Amongst the dumping of late-Summer comedies, lies Mike and Dave Need Wedding Dates. Whilst seeming promising in its trailers, and despite starring some of the top comedic film talents of current times, the film doesn’t quite manage to be the laugh riots it strives for.
The film follows the Stangle brothers (Zac Efron and Adam Devine) who are forced by their family to find dates to their sister’s wedding due to their behaviour at previous family events. They advertise for dates through all means possible, promising an all-expenses-paid trip to Hawaii for two nice girls who their parents will approve of. Enter Tatiana (Aubrey Plaza) and Alice (Anna Kendrick), two waitresses who likely your mother would not approve of, who scheme to be selected for this free holiday, and subsequently reek havoc on the nuptials.
This quite contrived, although true, tale leads its principal characters to become forms of caricatures, which isn’t necessarily a bad thing. The actors relish in the opportunity to act larger than life, going further in each scene. Kendrick brings a likeability to her ditsy character, suffering from the heartbreak of being left at the altar. Her Pitch Perfect costar, Devine, infuses his character is the boisterous energy he has become known for, where Efron flexes the comic muscles he has been refining over the past few years (and, of course, takes his shirt off at one point). However, Plaza is the true stand out, crafting a character that goes beyond her brilliant deadpan trademark, and often overshadows other characters in the scene.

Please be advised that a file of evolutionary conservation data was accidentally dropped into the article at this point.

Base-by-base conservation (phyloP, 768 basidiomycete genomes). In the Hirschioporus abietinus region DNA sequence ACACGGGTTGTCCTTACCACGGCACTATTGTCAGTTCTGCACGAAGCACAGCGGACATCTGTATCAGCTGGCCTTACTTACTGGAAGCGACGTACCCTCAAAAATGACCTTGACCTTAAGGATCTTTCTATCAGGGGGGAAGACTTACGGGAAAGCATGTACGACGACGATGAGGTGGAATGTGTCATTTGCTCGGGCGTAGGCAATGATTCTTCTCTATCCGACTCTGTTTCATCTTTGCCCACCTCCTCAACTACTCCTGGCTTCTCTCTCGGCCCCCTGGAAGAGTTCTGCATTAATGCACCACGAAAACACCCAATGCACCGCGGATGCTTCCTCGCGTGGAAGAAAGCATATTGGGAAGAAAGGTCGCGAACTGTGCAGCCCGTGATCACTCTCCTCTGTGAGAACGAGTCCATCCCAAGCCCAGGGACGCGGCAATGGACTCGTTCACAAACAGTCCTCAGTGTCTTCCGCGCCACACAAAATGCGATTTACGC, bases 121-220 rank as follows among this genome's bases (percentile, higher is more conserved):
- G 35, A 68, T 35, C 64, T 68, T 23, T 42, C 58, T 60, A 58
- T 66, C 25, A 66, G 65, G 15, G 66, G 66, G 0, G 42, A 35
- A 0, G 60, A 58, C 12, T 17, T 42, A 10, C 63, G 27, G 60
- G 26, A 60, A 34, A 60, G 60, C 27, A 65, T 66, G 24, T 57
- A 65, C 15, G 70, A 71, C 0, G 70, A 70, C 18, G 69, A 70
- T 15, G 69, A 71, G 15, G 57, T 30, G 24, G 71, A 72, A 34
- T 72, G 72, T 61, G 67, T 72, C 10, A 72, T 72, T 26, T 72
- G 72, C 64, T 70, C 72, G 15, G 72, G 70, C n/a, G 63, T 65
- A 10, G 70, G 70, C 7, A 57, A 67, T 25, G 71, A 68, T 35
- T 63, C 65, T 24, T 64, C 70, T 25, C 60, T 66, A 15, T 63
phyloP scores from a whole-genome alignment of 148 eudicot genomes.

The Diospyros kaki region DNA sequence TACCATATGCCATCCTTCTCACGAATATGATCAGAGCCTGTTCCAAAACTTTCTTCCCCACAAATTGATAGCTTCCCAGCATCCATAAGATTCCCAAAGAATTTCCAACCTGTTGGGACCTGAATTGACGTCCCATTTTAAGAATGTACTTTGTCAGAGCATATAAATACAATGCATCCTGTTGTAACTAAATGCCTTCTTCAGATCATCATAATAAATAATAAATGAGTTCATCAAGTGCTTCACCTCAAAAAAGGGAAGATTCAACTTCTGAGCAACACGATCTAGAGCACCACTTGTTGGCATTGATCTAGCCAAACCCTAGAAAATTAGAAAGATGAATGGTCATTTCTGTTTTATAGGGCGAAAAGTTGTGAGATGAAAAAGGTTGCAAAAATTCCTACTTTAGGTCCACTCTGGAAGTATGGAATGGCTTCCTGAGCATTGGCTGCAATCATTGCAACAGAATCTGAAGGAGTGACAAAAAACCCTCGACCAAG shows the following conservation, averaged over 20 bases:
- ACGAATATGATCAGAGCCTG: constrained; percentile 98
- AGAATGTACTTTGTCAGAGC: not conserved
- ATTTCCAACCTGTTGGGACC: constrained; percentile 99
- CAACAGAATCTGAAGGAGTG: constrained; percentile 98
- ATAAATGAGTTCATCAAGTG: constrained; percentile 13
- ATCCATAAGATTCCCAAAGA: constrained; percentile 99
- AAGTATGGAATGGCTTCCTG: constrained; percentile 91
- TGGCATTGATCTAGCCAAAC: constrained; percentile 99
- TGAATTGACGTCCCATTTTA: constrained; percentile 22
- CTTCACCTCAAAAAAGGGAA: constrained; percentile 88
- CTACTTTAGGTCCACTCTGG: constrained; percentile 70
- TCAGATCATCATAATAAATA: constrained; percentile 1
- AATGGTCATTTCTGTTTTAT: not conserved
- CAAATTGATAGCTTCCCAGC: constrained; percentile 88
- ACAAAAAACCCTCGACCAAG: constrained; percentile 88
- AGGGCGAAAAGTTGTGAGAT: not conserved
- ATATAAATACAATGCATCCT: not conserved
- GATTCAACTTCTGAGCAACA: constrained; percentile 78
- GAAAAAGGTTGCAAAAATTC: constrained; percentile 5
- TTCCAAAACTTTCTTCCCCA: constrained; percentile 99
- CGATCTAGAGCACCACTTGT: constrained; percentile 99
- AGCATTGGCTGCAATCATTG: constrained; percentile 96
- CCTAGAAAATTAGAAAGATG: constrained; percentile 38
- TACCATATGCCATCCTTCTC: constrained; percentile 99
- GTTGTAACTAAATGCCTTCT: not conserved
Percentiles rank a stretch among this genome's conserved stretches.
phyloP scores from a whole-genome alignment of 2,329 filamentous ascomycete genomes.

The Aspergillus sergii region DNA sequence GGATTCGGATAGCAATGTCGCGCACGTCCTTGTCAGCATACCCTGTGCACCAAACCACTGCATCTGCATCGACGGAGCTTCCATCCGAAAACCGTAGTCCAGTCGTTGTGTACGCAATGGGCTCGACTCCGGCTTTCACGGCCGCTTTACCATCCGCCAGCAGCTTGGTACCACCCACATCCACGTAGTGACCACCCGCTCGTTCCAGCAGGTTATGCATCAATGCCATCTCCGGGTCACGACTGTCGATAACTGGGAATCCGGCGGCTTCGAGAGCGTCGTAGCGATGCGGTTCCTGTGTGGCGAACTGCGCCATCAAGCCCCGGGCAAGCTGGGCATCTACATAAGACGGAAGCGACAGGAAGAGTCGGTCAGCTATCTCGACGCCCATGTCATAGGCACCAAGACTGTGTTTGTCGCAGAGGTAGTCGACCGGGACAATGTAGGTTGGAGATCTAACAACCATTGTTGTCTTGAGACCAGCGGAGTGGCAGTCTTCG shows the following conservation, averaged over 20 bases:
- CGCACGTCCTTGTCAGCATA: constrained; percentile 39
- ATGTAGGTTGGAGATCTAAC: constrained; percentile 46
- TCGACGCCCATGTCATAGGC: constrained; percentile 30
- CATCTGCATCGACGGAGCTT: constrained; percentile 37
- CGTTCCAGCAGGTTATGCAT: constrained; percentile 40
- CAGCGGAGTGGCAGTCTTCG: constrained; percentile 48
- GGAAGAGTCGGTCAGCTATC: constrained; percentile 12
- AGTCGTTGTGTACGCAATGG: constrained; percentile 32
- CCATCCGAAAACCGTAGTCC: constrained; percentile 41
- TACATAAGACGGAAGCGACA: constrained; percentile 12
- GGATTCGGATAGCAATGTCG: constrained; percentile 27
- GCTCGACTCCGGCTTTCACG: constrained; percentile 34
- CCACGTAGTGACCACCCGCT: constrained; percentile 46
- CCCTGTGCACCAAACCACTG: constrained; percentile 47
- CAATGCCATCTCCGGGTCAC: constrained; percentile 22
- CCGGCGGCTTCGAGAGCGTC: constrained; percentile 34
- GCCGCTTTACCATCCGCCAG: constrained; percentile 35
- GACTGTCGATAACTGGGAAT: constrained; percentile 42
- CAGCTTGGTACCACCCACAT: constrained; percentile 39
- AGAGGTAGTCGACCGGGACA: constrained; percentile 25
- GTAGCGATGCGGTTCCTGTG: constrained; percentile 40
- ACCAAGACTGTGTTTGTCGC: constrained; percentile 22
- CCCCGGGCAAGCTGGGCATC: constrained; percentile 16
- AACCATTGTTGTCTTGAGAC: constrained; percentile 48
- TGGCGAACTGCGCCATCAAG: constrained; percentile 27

There are some really funny comic set pieces, but unfortunately they are outweighed by those that fall flat. Certain scenes seem to have come from improvisation surrounding a subject that is exhausted quickly, leaving the scenes to drag on into tedium. Likewise with the cringe-comedy, certain uses of it work very well, but other parts make you cringe for all the wrong reasons. Sometimes you are left laughing more at the film itself, not at the events on screen.
The sporadic comic moments and likeable cast are enough to sustain an audience through one sitting, but the many low points and misfires make the film a forgettable one.